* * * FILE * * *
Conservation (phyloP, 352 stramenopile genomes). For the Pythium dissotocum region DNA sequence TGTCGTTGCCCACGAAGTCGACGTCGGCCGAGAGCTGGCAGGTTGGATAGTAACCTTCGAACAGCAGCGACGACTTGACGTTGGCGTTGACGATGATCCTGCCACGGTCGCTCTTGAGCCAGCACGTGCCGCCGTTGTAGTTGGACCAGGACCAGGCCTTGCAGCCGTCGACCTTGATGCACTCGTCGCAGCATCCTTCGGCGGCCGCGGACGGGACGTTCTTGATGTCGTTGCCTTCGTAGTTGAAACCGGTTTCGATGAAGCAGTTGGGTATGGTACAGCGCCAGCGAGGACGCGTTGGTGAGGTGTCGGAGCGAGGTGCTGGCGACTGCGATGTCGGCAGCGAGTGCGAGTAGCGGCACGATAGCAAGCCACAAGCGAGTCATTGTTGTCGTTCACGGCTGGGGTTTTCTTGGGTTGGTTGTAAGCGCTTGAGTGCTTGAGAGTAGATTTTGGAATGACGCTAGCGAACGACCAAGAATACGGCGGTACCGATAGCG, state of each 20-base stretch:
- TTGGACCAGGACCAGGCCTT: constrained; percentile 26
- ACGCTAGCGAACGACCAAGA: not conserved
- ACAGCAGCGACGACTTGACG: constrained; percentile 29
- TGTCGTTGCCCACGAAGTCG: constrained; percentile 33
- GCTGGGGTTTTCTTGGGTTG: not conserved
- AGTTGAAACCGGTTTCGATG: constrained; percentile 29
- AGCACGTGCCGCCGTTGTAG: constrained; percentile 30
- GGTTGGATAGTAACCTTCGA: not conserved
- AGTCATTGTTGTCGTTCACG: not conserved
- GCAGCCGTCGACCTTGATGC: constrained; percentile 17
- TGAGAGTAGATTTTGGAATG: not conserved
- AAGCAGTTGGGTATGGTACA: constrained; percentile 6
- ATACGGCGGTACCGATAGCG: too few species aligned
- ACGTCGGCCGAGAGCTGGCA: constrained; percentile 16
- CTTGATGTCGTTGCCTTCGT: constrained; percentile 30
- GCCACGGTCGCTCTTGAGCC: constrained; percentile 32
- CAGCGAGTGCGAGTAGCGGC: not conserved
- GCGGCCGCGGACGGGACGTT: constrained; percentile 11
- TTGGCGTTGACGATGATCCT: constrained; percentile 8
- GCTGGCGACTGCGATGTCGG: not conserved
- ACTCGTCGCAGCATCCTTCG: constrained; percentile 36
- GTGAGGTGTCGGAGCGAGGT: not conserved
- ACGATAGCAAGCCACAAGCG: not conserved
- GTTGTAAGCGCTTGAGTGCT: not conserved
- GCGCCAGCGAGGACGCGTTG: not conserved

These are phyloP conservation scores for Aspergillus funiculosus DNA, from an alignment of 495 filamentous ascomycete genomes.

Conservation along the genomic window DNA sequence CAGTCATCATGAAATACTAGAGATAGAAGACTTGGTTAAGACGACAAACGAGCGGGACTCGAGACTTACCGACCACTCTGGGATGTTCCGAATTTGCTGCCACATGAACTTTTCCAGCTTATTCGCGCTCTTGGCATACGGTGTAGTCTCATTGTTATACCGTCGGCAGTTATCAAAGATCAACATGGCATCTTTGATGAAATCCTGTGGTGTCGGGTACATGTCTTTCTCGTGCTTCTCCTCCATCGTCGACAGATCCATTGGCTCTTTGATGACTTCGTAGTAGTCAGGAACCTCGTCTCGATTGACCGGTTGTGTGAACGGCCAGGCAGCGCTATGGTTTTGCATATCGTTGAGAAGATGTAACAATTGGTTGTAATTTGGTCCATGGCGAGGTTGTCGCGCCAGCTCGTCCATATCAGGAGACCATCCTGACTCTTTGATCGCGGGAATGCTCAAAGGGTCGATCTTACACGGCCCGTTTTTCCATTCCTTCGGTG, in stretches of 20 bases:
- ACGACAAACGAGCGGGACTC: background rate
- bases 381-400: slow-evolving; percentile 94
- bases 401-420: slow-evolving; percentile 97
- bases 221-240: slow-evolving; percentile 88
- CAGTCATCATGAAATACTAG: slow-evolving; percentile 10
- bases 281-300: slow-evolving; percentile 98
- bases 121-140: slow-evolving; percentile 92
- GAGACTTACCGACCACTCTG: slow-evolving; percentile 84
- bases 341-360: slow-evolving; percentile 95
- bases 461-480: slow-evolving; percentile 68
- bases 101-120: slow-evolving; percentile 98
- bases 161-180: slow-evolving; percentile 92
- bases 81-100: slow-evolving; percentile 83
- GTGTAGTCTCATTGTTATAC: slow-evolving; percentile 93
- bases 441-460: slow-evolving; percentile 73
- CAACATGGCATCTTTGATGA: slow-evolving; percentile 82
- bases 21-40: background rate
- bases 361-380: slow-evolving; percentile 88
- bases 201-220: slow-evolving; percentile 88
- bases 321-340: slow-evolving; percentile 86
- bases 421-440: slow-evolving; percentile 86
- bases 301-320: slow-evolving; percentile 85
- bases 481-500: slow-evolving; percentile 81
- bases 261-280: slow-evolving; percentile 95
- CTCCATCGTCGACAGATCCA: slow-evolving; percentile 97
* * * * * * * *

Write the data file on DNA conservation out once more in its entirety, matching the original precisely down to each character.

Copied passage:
Conservation (phyloP, 352 stramenopile genomes). For the Pythium dissotocum region DNA sequence TGTCGTTGCCCACGAAGTCGACGTCGGCCGAGAGCTGGCAGGTTGGATAGTAACCTTCGAACAGCAGCGACGACTTGACGTTGGCGTTGACGATGATCCTGCCACGGTCGCTCTTGAGCCAGCACGTGCCGCCGTTGTAGTTGGACCAGGACCAGGCCTTGCAGCCGTCGACCTTGATGCACTCGTCGCAGCATCCTTCGGCGGCCGCGGACGGGACGTTCTTGATGTCGTTGCCTTCGTAGTTGAAACCGGTTTCGATGAAGCAGTTGGGTATGGTACAGCGCCAGCGAGGACGCGTTGGTGAGGTGTCGGAGCGAGGTGCTGGCGACTGCGATGTCGGCAGCGAGTGCGAGTAGCGGCACGATAGCAAGCCACAAGCGAGTCATTGTTGTCGTTCACGGCTGGGGTTTTCTTGGGTTGGTTGTAAGCGCTTGAGTGCTTGAGAGTAGATTTTGGAATGACGCTAGCGAACGACCAAGAATACGGCGGTACCGATAGCG, state of each 20-base stretch:
- TTGGACCAGGACCAGGCCTT: constrained; percentile 26
- ACGCTAGCGAACGACCAAGA: not conserved
- ACAGCAGCGACGACTTGACG: constrained; percentile 29
- TGTCGTTGCCCACGAAGTCG: constrained; percentile 33
- GCTGGGGTTTTCTTGGGTTG: not conserved
- AGTTGAAACCGGTTTCGATG: constrained; percentile 29
- AGCACGTGCCGCCGTTGTAG: constrained; percentile 30
- GGTTGGATAGTAACCTTCGA: not conserved
- AGTCATTGTTGTCGTTCACG: not conserved
- GCAGCCGTCGACCTTGATGC: constrained; percentile 17
- TGAGAGTAGATTTTGGAATG: not conserved
- AAGCAGTTGGGTATGGTACA: constrained; percentile 6
- ATACGGCGGTACCGATAGCG: too few species aligned
- ACGTCGGCCGAGAGCTGGCA: constrained; percentile 16
- CTTGATGTCGTTGCCTTCGT: constrained; percentile 30
- GCCACGGTCGCTCTTGAGCC: constrained; percentile 32
- CAGCGAGTGCGAGTAGCGGC: not conserved
- GCGGCCGCGGACGGGACGTT: constrained; percentile 11
- TTGGCGTTGACGATGATCCT: constrained; percentile 8
- GCTGGCGACTGCGATGTCGG: not conserved
- ACTCGTCGCAGCATCCTTCG: constrained; percentile 36
- GTGAGGTGTCGGAGCGAGGT: not conserved
- ACGATAGCAAGCCACAAGCG: not conserved
- GTTGTAAGCGCTTGAGTGCT: not conserved
- GCGCCAGCGAGGACGCGTTG: not conserved

These are phyloP conservation scores for Aspergillus funiculosus DNA, from an alignment of 495 filamentous ascomycete genomes.

Conservation along the genomic window DNA sequence CAGTCATCATGAAATACTAGAGATAGAAGACTTGGTTAAGACGACAAACGAGCGGGACTCGAGACTTACCGACCACTCTGGGATGTTCCGAATTTGCTGCCACATGAACTTTTCCAGCTTATTCGCGCTCTTGGCATACGGTGTAGTCTCATTGTTATACCGTCGGCAGTTATCAAAGATCAACATGGCATCTTTGATGAAATCCTGTGGTGTCGGGTACATGTCTTTCTCGTGCTTCTCCTCCATCGTCGACAGATCCATTGGCTCTTTGATGACTTCGTAGTAGTCAGGAACCTCGTCTCGATTGACCGGTTGTGTGAACGGCCAGGCAGCGCTATGGTTTTGCATATCGTTGAGAAGATGTAACAATTGGTTGTAATTTGGTCCATGGCGAGGTTGTCGCGCCAGCTCGTCCATATCAGGAGACCATCCTGACTCTTTGATCGCGGGAATGCTCAAAGGGTCGATCTTACACGGCCCGTTTTTCCATTCCTTCGGTG, in stretches of 20 bases:
- ACGACAAACGAGCGGGACTC: background rate
- bases 381-400: slow-evolving; percentile 94
- bases 401-420: slow-evolving; percentile 97
- bases 221-240: slow-evolving; percentile 88
- CAGTCATCATGAAATACTAG: slow-evolving; percentile 10
- bases 281-300: slow-evolving; percentile 98
- bases 121-140: slow-evolving; percentile 92
- GAGACTTACCGACCACTCTG: slow-evolving; percentile 84
- bases 341-360: slow-evolving; percentile 95
- bases 461-480: slow-evolving; percentile 68
- bases 101-120: slow-evolving; percentile 98
- bases 161-180: slow-evolving; percentile 92
- bases 81-100: slow-evolving; percentile 83
- GTGTAGTCTCATTGTTATAC: slow-evolving; percentile 93
- bases 441-460: slow-evolving; percentile 73
- CAACATGGCATCTTTGATGA: slow-evolving; percentile 82
- bases 21-40: background rate
- bases 361-380: slow-evolving; percentile 88
- bases 201-220: slow-evolving; percentile 88
- bases 321-340: slow-evolving; percentile 86
- bases 421-440: slow-evolving; percentile 86
- bases 301-320: slow-evolving; percentile 85
- bases 481-500: slow-evolving; percentile 81
- bases 261-280: slow-evolving; percentile 95
- CTCCATCGTCGACAGATCCA: slow-evolving; percentile 97